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The science of alcohol
The science of alcohol

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1.1 Water

You may be surprised to hear that water usually makes up 90–96% of beer, the rest being mainly alcohol and compounds to flavour it. Believe it or not, this high percentage of water has a large impact on the flavour of the beer and historically has led to certain types being predominantly brewed in specific areas.

Different types of beer can be brewed depending on the hardness of the water. Hard water is best suited to stout type beers such as Guinness, whereas soft water is better for light, hoppy beers such as lager and pilsners.

  • Do you think Dublin is likely to have hard or soft water?

  • Dublin is well known for its production of Guinness, and the area has particularly hard water.

Many Guinness fans are convinced that Guinness produced in Dublin is superior to that brewed in other locations. They may well be correct – Dublin’s particularly hard water contains large amounts of bicarbonates and calcium which raise the pH of the water. pH is a scientific scale used to define how acidic or how alkaline a particular substance is, with an acid having a pH less than 7, and an alkaline having a pH greater than 7. In fact, in order to avoid harsh flavours in the beer, Dublin brewers have to use enzymes with very specific pH requirements of around 5.1–5.5. This requires roasted malts – which have an acidic effect on the brew – to lower the pH to these values. These water conditions have resulted in the development of Guinness and other stout type ales in this part of Ireland.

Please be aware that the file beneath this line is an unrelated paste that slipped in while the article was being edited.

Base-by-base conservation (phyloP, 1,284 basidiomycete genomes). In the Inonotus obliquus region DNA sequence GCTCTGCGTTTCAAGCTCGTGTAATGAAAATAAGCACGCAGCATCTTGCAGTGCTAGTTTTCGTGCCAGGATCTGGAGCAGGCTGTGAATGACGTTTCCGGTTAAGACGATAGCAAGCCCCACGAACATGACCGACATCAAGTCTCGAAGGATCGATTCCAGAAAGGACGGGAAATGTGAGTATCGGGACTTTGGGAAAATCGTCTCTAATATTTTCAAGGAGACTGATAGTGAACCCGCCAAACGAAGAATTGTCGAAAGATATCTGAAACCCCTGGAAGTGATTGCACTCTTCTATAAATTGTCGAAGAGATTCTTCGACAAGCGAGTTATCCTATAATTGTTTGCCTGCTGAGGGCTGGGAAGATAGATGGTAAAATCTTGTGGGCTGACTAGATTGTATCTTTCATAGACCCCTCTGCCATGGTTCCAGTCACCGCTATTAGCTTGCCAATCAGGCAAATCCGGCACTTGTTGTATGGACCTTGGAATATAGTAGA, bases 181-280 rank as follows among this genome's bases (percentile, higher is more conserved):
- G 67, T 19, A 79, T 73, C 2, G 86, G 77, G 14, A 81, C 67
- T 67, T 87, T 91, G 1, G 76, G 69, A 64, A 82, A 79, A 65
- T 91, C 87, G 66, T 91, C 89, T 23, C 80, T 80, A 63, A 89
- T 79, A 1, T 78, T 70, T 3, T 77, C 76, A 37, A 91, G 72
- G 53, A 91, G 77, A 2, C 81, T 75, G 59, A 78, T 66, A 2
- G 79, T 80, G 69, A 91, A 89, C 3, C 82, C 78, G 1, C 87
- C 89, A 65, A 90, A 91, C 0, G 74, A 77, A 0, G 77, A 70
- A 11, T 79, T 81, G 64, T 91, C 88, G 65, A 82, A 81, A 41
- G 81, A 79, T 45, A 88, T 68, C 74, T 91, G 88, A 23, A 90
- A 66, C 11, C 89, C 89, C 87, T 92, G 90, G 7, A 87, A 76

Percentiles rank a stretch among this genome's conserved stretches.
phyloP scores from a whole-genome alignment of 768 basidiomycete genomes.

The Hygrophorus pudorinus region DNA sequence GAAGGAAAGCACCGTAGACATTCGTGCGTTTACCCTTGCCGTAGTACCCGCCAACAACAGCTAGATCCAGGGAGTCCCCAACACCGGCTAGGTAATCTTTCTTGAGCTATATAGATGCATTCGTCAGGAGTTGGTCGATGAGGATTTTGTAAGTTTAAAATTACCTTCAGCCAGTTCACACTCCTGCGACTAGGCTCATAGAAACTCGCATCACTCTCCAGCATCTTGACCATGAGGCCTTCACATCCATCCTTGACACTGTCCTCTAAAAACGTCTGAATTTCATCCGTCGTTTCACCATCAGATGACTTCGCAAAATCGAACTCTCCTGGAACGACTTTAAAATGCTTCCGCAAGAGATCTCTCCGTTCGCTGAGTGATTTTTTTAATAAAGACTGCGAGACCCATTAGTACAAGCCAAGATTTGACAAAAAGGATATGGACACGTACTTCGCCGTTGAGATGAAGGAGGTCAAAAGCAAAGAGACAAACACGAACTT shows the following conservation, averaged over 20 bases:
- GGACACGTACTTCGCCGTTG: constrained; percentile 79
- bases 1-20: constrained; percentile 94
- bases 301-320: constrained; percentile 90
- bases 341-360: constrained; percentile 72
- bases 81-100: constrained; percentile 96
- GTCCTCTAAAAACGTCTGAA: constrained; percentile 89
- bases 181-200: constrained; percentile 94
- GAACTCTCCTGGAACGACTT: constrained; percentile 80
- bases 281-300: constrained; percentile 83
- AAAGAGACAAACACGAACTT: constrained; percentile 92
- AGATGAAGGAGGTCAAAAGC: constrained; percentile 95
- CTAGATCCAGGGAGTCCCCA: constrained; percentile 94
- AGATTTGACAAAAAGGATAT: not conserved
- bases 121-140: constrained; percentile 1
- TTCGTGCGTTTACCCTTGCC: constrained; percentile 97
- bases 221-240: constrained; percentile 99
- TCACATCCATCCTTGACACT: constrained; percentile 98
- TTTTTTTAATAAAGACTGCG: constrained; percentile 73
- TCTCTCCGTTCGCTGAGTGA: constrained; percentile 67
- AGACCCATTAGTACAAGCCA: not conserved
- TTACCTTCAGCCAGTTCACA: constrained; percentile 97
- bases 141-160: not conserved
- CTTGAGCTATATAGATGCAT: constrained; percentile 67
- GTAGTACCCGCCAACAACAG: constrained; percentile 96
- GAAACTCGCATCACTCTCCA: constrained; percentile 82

Soft water on the other hand has a very low pH which is better suited to the brewing of pilsner lagers. So, for example, the Pilsen region in the Czech Republic, a location renowned for its pale, hoppy, lagers, has very soft water.

What do we actually mean by hardness of water? Water hardness refers to the mineral content of water, and more specifically the calcium and magnesium content.

A water is deemed to be ‘hard’ if it has high levels of magnesium and calcium ions dissolved in it.

An illustration of the UK and is colour coded to show hardness of water.
Figure 1 Hardness of water across the UK

An easy way of telling if you have hard water is to think about what happens when you use soap. It is very difficult to form a good lather with soap used in hard water areas.

In reality, water hardness is not actually a problem. A modern brewery often wants to be able to make all different types of beer, regardless of the water chemistry of their particular region. Brewers can do this by using very fine mesh filters with active carbon, basically stripping the water of anything that’s not water. This means that the brewer has to add additional salts, such as calcium sulfate and calcium chloride, back into the mix in order to obtain the ideal pH during the brewing process, and this will depend on what particular beer they wish to manufacture.